Dave McKean o-o-c

No. But before I get into the whys and how-comes, perhaps it best if I address all the yeses.

It is certainly beautiful work. My favorite of McKean's comix work, even more so than Black Orchid or Arkham Asylum, both of which are very impressive. But rather than the hyper realistic, excessively referenced approach he utilized on those two, McKean opts for something rather whimsical in CAGES. I have no doubt that McKean leaned on much reference throughout but he isn't so concerned with sticking to it so closely here. His figures often stretch and move in peculiar ways and his faces contort rather creepishly. Scratchy ink lines almost etch through the paper and vary in weight from ultra thin to big and blotchy in happenstance. It's as if McKean decided to relinquish as much control as possible to ink, nib, and the laws of physics and it's gorgeous. No straight line is ever truly straight, so you end up with a 470+ page graphic novel that is charged with much of the same raw energy typically only found in artist sketchbooks. There are a handful of sequences where McKean experiments with photography and painting and they're quite interesting, but it's really the expressive line art of the drawing that constitutes the majority of the book that really does it for me. Especially because it's so hard to come by (His spot illustrations in Neil Gaiman's THE GRAVEYARD BOOK being another one of such exceptions).

The other great thing about CAGES is seeing McKean flex and even indulge in the storytelling department. Multiple sequences of straight up talking heads, and even a couple sequences with a single talking head, sometimes going on for pages on end. Not only does he utilize them, but he's able to make them sing. A facet of what he does with facial expressions and the speech itself. Speaking of speech, McKean's lettering is sublime! Far more expressive and idiosyncratic than you'll see in most comicbooks and yet totally legible. Very much part and parcel of the lineart itself.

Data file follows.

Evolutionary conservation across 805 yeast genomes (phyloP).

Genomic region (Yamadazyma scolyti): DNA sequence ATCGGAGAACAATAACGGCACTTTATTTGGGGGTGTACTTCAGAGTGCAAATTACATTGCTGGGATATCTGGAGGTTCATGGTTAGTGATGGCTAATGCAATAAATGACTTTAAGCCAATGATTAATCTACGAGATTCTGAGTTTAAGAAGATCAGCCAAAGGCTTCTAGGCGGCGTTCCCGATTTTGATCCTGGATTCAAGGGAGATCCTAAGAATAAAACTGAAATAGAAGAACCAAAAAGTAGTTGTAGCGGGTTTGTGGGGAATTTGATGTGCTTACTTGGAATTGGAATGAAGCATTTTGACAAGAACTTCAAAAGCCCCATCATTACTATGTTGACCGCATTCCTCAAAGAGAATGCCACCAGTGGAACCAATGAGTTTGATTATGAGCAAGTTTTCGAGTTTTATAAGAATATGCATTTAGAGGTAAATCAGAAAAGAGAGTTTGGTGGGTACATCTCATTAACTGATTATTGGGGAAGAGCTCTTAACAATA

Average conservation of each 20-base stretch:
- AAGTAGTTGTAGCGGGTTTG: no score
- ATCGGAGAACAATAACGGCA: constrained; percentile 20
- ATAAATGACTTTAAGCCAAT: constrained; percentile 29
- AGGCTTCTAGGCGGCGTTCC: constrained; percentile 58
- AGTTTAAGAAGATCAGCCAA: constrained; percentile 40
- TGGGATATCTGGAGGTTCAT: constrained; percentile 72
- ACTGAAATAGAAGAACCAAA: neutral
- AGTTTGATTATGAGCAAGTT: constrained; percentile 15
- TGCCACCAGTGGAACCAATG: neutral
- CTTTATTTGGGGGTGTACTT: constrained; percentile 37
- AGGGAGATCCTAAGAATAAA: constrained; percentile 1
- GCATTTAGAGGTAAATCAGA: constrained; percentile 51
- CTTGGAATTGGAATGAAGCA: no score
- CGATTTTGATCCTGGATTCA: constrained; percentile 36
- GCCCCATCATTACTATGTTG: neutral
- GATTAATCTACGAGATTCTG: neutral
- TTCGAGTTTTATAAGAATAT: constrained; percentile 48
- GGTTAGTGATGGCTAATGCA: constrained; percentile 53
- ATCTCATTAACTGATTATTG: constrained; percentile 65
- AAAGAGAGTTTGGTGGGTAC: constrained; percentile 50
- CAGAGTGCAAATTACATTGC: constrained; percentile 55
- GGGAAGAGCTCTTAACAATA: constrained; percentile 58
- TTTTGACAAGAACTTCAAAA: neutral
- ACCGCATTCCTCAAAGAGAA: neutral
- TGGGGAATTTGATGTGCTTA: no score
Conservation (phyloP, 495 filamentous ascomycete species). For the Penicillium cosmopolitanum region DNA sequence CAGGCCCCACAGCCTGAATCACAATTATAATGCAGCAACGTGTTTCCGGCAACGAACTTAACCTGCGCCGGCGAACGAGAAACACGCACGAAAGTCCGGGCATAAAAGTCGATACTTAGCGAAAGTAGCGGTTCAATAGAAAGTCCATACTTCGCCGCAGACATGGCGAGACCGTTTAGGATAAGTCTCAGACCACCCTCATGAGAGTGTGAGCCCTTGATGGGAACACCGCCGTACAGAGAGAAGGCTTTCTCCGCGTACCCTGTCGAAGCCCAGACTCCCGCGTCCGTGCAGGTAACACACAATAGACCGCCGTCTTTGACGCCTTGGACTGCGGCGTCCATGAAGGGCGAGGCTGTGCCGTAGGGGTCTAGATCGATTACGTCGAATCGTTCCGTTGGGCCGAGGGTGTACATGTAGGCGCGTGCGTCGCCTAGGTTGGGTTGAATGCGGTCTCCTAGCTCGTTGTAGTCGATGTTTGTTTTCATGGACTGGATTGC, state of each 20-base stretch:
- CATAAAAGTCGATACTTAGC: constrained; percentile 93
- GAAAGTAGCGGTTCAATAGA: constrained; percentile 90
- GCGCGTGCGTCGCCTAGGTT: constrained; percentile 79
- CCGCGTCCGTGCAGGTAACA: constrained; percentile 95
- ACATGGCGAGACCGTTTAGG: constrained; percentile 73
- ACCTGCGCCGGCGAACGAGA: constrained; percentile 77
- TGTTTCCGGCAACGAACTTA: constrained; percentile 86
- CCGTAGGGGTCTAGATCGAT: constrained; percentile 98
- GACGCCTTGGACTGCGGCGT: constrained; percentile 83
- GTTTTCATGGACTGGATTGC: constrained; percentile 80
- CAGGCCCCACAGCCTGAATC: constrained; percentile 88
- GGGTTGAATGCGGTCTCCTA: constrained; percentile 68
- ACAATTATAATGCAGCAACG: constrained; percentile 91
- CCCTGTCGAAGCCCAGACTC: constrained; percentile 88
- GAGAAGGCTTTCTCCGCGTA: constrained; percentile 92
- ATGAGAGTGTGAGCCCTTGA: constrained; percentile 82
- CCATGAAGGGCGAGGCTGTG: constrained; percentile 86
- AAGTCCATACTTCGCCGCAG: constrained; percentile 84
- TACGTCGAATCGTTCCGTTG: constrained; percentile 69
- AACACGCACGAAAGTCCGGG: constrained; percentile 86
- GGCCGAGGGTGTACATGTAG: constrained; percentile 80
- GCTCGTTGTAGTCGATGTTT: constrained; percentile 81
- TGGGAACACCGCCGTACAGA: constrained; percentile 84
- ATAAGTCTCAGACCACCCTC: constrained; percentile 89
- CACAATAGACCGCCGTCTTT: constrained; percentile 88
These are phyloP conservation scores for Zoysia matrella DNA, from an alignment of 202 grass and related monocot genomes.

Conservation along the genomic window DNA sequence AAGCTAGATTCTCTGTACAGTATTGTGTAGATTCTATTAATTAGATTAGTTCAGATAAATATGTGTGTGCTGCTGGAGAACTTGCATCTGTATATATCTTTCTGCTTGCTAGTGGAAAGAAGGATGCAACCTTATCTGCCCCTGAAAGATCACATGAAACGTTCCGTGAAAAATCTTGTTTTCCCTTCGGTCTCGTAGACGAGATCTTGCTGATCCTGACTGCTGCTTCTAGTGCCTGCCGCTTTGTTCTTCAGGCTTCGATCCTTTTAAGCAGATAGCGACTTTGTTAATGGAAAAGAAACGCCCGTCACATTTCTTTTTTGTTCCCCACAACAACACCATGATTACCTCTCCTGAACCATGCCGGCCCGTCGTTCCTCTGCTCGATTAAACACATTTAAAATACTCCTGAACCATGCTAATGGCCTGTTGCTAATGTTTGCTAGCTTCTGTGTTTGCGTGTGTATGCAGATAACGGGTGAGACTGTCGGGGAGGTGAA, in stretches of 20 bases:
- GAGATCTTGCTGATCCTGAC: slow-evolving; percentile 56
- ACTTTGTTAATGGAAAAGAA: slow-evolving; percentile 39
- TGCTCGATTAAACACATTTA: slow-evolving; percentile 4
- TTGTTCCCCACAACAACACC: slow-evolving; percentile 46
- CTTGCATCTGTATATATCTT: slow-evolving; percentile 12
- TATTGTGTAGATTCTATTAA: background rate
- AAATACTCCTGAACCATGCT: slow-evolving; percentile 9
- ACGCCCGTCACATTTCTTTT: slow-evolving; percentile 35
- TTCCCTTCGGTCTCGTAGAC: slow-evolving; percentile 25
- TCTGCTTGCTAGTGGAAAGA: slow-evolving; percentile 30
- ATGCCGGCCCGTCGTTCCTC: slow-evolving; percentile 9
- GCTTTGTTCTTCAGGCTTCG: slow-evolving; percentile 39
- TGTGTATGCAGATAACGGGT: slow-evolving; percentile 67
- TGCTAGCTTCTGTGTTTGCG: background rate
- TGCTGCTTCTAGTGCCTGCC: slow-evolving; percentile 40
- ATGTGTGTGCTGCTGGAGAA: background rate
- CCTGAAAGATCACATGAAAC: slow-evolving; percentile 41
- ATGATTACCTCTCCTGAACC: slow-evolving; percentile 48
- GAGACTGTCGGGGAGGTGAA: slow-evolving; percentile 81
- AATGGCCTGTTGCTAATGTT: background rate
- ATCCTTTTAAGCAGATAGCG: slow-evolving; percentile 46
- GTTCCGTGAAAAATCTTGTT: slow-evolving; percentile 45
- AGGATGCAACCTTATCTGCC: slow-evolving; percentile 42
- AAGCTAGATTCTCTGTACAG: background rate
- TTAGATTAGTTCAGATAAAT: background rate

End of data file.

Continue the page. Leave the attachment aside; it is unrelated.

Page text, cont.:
Because the story features an artist, there are a couple of art-making sequences that I very much enjoyed, and a couple poetic jazz club sequences, and story-within-a-story type things. Oh and a very beautiful love-making sequence. All in all, it's gorgeous stuff. But—here it comes—to what end? I'm not really sure.

I'm not sure anyone's really sure. I'm not even sure McKean's really sure. And y'know, that can be fine. Art-as-exploration can be more than fine. It can lead to revelatory things a lot of the time, but this is not one of those cases. It just ends up being a largely incoherent mess of loose threads that inevitably falls flat. At least it did for me.

Another pet peeve of mine is the object itself. Since the version I experienced is the oversized hardback edition by Kitchen Sink Press, that is the particular edition I'm reviewing here, the physicality of which certainly affects the experience. Extra thick coated paper is a big minus, at an enlarged size of 9”x11.5” in hardback makes the book a damn chore to handle and subsequently read. I'd opt for scooping up the floppies instead. And if books are your jam, getting those floppies custom bound. But hey, that's just me.